Twentieth-century literature

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Tag Archives: Twentieth-century literature

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  • 19 Nov 2020
    Caitlin Vandertop

    Empire’s ‘Unreal Cities’

    Travelling between the cities of the former British empire can produce an uncanny sense of déjà vu: despite vast social, cultural and environmental differences, you’ll see familiar street names and statues, clock towers and law courts, missionary churches and schools, cricket grounds and botanical gardens. Linking a global network of cities, colonial iconography and urban […]

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  • 17 Jan 2020
    Andrew Kalaidjian

    Modernism’s Ecological Point of View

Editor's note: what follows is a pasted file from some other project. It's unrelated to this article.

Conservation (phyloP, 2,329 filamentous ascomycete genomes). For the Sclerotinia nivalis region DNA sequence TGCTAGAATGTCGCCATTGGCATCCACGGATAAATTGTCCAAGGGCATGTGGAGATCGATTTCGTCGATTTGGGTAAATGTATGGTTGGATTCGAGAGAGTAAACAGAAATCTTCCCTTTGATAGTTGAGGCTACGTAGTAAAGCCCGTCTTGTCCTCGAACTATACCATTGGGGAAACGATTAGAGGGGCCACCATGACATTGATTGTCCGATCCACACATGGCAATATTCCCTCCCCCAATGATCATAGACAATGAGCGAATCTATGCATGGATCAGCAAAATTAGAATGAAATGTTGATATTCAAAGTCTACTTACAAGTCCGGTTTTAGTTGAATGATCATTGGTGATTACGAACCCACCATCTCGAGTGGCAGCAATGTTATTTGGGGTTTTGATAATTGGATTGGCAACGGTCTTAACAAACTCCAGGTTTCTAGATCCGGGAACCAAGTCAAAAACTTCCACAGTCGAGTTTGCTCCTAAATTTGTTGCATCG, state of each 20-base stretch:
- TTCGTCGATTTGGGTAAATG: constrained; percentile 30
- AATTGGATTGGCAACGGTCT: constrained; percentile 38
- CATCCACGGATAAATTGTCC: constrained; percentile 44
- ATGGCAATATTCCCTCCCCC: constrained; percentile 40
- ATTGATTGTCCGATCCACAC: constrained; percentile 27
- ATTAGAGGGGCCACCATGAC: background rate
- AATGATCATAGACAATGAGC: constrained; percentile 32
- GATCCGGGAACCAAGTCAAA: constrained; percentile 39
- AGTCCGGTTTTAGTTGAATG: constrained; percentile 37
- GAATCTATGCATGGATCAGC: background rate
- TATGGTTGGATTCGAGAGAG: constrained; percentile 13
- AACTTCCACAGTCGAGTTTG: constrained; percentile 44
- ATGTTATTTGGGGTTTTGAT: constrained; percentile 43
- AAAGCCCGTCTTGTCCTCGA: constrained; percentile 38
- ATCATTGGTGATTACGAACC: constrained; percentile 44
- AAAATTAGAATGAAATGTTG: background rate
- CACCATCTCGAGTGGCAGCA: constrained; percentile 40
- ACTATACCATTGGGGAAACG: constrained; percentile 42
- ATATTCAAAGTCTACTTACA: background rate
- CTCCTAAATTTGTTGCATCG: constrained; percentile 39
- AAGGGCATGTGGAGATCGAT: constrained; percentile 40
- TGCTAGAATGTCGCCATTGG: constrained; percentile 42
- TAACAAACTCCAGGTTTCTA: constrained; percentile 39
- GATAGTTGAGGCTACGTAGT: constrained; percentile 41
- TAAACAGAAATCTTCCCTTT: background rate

“Get there if you can and see the land you once were proud to own…” W. H. Auden’s Poems (1930) presents a catalogue of exhausted landscapes and fragile psyches. This line in particular repeats in my head as I board the train at Richmond station en route to Gomshall, from which it is a short […]

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  • 14 Jan 2020
    Robert L. Caserio

    Collective Welfare and Warfare in British Fiction, 1936-1950

    Present-day political controversies are strikingly like those in Britain at the end of World War Two. I’ve constructed The Cambridge Introduction to British Fiction, 1900-1950 to call attention to that convergence. Pivotal in this regard is the Introduction’s final chapter, “Collective Welfare and Warfare: British Fiction, 1936-1950.” For years now the U.S. has debated the […]

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  • 24 Jan 2017
    Victoria Aarons

    Why Read Saul Bellow Now?

    In this blog post Victoria Aarons, editor of The Cambridge Companion to Saul Bellow, details some of the key themes and concepts explored in Bellow's work.

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